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US court orders Michael Ray Aquino to pay Dacer family $4.2M in damages

/ 02:20 PM January 23, 2014

Salvador “Bubby” Dacer

SAN FRANCISCO—A US District Court judge ordered a former high-ranking Philippine National Police official to pay $4.2 million in punitive damages for the political torture-murder 13 years ago of well-known publicist Salvador “Bubby” Dacer.

Judge William Alsup of the Northern California District court, after a default prove-up bench trial, on Tuesday, Jan. 21 ordered defendant Michael Ray Aquino to pay $4.2 million in punitive damages to the victim’s four daughters.

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Aquino was the Philippine National Police Intelligence Group deputy director under the administration of President Joseph Estrada.

Dacer’s daughters—Carina, Sabina Reyes, Amparo Henson and Emily Hungerford–filed the $60-million wrongful death suit—Dacer v. Estrada, Lacson et al.–in Sept. 2010 under the Alien Tort Claims Act and the Torture Victim Protection Act.

The plaintiffs accused Aquino of authorizing and directing the extrajudicial killing of Dacer, a well-known publicist who was 66 years old at the time of his murder.

The lawsuit also named as defendants then-president now Manila Mayor Estrada, now-Secretary Panfilo Lacson, Reynaldo Tenorio, Dante Tan, Vicente Arnaldo and Glenn Dumlao. Only Aquino was served.

Rodel Rodis, San-Francisco based attorney for the Dacer sisters (and INQUIRER.net columnist) was disappointed that the judge whittled down the award but told news media his clients were “vindicated” by Alsup’s judgment.

Chronology of double murder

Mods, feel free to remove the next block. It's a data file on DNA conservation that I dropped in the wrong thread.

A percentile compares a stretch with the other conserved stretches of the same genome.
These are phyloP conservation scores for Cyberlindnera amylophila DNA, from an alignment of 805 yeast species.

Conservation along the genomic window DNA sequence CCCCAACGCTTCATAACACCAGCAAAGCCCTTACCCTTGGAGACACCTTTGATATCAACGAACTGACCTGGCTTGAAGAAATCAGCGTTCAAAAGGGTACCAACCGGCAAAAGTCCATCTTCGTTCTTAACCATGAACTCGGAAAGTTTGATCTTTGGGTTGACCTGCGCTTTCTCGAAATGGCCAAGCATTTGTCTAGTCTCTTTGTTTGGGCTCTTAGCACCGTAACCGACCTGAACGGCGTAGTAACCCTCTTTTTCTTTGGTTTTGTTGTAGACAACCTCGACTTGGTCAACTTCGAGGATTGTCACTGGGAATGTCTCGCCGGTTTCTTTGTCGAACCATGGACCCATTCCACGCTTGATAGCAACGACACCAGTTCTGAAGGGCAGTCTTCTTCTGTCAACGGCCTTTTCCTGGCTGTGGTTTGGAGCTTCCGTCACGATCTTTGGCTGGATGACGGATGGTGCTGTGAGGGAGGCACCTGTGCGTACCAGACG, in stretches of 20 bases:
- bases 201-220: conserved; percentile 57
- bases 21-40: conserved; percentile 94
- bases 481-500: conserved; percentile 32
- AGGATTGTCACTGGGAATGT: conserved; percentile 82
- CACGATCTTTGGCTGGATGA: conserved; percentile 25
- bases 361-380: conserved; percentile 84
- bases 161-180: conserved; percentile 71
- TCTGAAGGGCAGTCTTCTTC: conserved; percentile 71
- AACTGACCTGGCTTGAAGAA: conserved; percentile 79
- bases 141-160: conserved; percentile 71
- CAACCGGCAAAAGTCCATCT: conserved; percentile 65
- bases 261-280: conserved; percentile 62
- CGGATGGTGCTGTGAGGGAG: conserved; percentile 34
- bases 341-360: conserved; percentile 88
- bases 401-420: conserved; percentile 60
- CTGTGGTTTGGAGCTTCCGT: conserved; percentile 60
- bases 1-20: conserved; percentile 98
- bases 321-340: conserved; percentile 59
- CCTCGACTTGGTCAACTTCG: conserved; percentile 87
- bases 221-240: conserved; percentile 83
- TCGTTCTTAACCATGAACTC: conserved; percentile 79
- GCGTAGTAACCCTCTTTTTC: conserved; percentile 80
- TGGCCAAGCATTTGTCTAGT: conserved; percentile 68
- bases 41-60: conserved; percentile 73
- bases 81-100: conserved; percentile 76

According to the official court document, in Nov. 2000 Dacer was called to the Presidential Palace and berated for working for the impeachment of then-President Joseph Estrada. Aquino ordered agents to investigate and steal documents from Dacer.

When Dacer lobbied against former defendant Panfilo Lacson’s appointment as PNP  chief, Aquino was ordered to gather a group of operatives to silence the former.

On Nov. 24, 2000, the court found, Dacer was abducted, interrogated and tortured based on Aquino’s instructions. He was then strangled with a wire and his body was burned in a ravine in Cavite. His driver, Emmanuel Corbito was murdered along with him.

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On Dec. 24, at 11 a.m., Aquino sent a text message confirming that Dacer had been taken and gave instructions to “neutralize” him.

On this basis, the Philippine Department of Justice recommended Aquino’s indictment for the double murder of Dacer and Corbito, as he “was obviously stage managing the entire operation by cellular phone.”

Arrested in US

In May 2001 Panfilo Lacson, by then a senator, learned of a pending investigation of Aquino and advised him to flee to the United States, and he did, the court stated.

Aquino was arrested in the US in 2005 for illegal possession of classified documents. He pleaded guilty, was imprisoned for 76 months and subsequently extradited to the Philippines. He was arrested for the murder of Dacer but released on the basis of technicalities.

Aquino filed a motion to dismiss the plaintiff’s suit but was denied. He last responded to the proceedings two years ago.

No-show

On Feb. 1, 2013, a trial date was set, and Aquino was advised to attend pretrial proceedings. The instructions were sent to the NBI address he had provided the court.

Aquino has failed to appear in at least eight hearings and has failed to provide the court and the plaintiffs an updated address. He is no longer in Philippine government custody and his whereabouts are unknown.

“Having gone to great lengths to accommodate” Aquino, the court finally entered judgment “for damages proven at trial.”

Judge Alsup instructed the US Immigration and Citizenship Service to bar Aquino from entering the United States should he attempt to do so.

RELATED STORIES

What Went Before: Dacer-Corbito murders

Mancao’s escape dims chances for closure on Dacer-Corbito slays

Honasan urges Mancao to surrender and clear self in Dacer

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TAGS: abuse of power, civil suit, murder, Politics, torture
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